8. It is essential that the practitioner stay within their scope of practice.
This means they should only practice in those fields in which they have appropriate education, training and experience.
When accepting a patient or client, the practitioner must accept a duty of care. This includes the obligation to refer for further professional advice or treatment if it becomes clear that the task is beyond their own scope of practice. A person is entitled to a referral for a second opinion at any time and the practitioner is under an obligation to accept the request and do so promptly. If a referral is accepted from another health or social-care professional, the practitioner must make sure that they fully understand the request. Treatment or advice should only be given if considered to be appropriate. If this is not the case, the matter must be discussed with the practitioner who has made the referral and also the patient, client or user, before any treatment is commenced.
9. Effective communications must be kept with clients, users, carers and other professionals.
All reasonable steps must be taken to ensure that communication is proper and effective with patients, clients and users, and their carers and family. It is also necessary to communicate effectively, co-operate and share knowledge and expertise with professional colleagues for the benefit of patients, clients and users.
10. Supervision of delegated tasks.
Patients, clients and service users are entitled to assume that the person who has the knowledge and skill to practice their profession will carry out their treatment. Whenever tasks are delegated to another person it is the duty of a practitioner to ensure that they have the knowledge, skills and experience to carry out the task safely and effectively. If they are not health professionals they must not be asked to carry out the work of health professionals. If they are health professionals, they must not be asked to do work that is outside their scope of practice. If they are in training, the practitioner must be sure that they are capable of carrying out the task safely and effectively. The practitioner must always continue to give adequate and appropriate supervision and will remain responsible for the outcome.
11. Informed consent to give treatment.
When planning a treatment it is necessary to explain to the patient, client or user the treatment, the risks involved and any other possible options for treatment.
If treatment for their wellbeing is refused, it is necessary to make reasonable efforts to persuade them, particularly if it is thought that there is a significant or immediate risk to their life.
12. Accurate patient, client and user records must be kept.
Record-keeping is a legal requirement. Records must be kept for every client who asks for treatment, professional advice or service. All records must be completed and legible, and all entries should be signed and dated. When hand-written they should be in black, indelable ink.
There is a duty to protect information in records against loss, damage or use by anyone who is not authorised. Computer-based systems may be used for keeping records, but only if they are protected against tampering by password protection or encryption. If a record is updated, information that was previously there must not be erased, or made difficult to read. Instead, a line must be drawn through the old information).
13. Infection must be fairly and safely controlled and any risks of infection managed appropriately.
Treatment must not be denied to a patient who has an infection. The rules of confidentiality must be observed when dealing with people who have infections. For some infections, such as sexually transmitted infections, these rules may be more restrictive than the rules of confidentiality for people in other circumstances. .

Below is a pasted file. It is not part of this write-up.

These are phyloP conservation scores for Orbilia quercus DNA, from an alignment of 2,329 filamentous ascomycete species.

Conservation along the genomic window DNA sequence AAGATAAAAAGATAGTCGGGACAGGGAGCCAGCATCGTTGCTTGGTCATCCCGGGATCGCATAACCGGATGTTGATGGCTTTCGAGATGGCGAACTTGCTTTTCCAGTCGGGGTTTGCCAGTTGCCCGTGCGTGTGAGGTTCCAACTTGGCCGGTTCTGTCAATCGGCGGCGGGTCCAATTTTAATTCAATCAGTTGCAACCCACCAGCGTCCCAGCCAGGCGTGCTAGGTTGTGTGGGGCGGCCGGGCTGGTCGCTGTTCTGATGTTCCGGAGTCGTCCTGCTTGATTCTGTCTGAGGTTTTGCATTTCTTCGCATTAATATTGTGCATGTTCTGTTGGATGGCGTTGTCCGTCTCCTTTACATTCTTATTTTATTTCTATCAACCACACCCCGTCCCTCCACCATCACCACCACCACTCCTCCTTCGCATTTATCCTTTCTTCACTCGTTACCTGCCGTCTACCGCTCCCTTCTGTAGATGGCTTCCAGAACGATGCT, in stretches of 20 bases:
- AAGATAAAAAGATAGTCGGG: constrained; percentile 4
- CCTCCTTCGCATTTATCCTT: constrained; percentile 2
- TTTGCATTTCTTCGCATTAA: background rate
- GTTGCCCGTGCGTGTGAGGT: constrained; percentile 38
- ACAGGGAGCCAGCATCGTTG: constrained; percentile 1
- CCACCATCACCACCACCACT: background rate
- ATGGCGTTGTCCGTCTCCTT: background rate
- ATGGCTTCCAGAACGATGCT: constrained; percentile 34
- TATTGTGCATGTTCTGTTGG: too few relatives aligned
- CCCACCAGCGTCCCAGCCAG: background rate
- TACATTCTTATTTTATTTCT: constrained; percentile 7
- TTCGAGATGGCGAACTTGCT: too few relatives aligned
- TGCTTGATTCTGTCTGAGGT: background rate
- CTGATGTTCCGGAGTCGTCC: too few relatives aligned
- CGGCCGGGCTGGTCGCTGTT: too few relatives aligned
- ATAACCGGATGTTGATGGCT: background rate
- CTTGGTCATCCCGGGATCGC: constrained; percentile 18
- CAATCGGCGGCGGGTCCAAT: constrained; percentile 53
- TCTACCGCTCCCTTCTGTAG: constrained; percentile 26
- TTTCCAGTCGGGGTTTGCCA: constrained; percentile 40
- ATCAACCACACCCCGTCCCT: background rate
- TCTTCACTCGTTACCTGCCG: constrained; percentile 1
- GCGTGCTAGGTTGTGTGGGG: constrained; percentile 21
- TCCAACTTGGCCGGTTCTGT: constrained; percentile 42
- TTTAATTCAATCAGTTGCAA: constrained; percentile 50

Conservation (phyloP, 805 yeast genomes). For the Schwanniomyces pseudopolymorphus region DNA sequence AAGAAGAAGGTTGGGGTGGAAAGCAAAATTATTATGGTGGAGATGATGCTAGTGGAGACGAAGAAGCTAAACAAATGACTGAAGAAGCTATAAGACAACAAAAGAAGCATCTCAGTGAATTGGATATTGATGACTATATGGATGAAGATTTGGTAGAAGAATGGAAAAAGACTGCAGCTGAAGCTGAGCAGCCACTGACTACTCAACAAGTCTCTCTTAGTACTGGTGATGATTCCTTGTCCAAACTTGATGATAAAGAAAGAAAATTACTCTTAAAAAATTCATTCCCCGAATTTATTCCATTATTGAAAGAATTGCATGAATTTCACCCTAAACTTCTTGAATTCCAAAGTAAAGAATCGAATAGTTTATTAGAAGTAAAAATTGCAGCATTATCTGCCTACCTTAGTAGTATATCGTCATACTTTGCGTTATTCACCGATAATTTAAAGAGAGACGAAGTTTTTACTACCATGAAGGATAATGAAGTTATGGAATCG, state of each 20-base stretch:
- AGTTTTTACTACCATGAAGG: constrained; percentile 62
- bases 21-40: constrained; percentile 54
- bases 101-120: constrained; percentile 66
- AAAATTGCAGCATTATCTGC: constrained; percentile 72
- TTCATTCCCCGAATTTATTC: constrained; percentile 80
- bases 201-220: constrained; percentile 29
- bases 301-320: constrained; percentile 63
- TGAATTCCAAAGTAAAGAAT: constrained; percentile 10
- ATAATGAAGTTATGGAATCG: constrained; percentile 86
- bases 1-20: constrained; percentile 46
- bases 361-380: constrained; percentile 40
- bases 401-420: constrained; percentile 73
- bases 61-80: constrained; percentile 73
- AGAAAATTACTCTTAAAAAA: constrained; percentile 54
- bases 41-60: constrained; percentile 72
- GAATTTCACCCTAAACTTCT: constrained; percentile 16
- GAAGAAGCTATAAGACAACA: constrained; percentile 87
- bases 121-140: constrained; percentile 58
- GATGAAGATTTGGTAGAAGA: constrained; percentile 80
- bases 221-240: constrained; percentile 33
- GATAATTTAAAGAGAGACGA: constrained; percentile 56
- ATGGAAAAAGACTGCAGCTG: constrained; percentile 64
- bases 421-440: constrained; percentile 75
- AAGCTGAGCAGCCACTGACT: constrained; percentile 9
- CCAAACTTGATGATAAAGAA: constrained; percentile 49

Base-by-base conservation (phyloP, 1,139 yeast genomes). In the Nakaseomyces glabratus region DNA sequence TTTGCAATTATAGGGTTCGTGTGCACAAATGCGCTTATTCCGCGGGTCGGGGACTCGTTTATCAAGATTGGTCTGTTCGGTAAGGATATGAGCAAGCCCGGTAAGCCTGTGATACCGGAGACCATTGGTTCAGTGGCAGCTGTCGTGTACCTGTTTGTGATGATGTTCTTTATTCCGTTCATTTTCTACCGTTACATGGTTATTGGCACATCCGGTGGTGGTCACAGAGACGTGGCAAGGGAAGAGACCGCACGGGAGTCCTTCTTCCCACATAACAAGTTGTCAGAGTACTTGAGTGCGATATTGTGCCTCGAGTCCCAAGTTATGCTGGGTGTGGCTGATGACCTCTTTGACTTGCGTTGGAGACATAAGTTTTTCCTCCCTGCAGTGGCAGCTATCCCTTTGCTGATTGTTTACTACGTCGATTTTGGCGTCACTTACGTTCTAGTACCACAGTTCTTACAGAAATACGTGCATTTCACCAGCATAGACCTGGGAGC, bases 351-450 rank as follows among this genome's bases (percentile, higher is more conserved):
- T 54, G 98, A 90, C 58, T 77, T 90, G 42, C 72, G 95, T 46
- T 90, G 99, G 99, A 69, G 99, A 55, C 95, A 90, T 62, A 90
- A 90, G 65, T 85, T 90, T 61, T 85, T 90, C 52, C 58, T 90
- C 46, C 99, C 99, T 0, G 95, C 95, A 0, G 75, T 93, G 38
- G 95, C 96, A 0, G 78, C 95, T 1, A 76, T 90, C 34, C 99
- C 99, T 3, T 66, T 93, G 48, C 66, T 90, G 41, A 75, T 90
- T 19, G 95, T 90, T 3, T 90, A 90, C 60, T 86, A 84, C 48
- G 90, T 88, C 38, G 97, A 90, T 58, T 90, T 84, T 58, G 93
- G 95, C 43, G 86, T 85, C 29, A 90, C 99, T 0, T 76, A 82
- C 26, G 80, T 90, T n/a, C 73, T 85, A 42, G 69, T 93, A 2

It is important to take appropriate precautions to protect your patients, clients and users, their carers and families, your staff and yourself from infection. In particular, cross infection must be prevented.
If the practitioner is aware of a risk of spreading a transmissible infection to patients, clients and service users, there is a duty of care to prevent such transmission by change of practice, or cessation of practice where this is appropriate. Medical advice should be acted upon.
14. Work must be limited or discontinued if health issues dictate.
The practitioner has a duty to take action if health issues could be threatening their fitness to practice. Action can be taken if practice is continued when there is an issue that precludes fitness to practice. Advice from a consultant in occupational health or another suitably qualified medical practitioner should be taken and acted upon. This advice should consider whether practice could be changed, including stopping practising if necessary.
15. High standards of ethics must be practiced.
16. Duties must be carried out in a professional and ethical way.
Duties and responsibilities must be discharged in a professional and ethical way. Patients, clients and users are entitled to receive good and safe standards of practice and care. The public must be protected from unprofessional and unethical behaviour, and we seek to ensure that health professionals know about the standards we expect them to meet. These standards are needed to protect the public and health professionals have special responsibilities that go beyond those expected of other people.
17. Integrity and honesty are important.
Integrity, honesty and high standards of personal and professional conduct must be practiced at all times.
18. Advertising guidelines must be followed.
Any advertising in relation to professional activities must be accurate. Advertisements must not be misleading, false, unfair or exaggerated. In particular, a professional must not claim that their personal skills, equipment or facilities are better than anyone else’s unless that can be proven.
If involved in advertising or promoting a product or service, scientific knowledge, clinical skills and experience must be used in an accurate and professionally responsible way. No unjustifiable statements must be made relating to particular products and services that are given or applied to patients, clients and users.
19. Registrants must ensure that their behaviour does not damage their profession’s reputation.
The practitioner must not become involved in any behaviour or activity which is likely to damage their profession’s reputation or undermine public confidence in their profession.
Acknowledgement: The Standards required by the Alliance of Private Sector Practitioners are based upon and adapted from the model of Standards of Proficiency and Standards of Conduct, Performance and Ethics originally published by the Health Professions Council.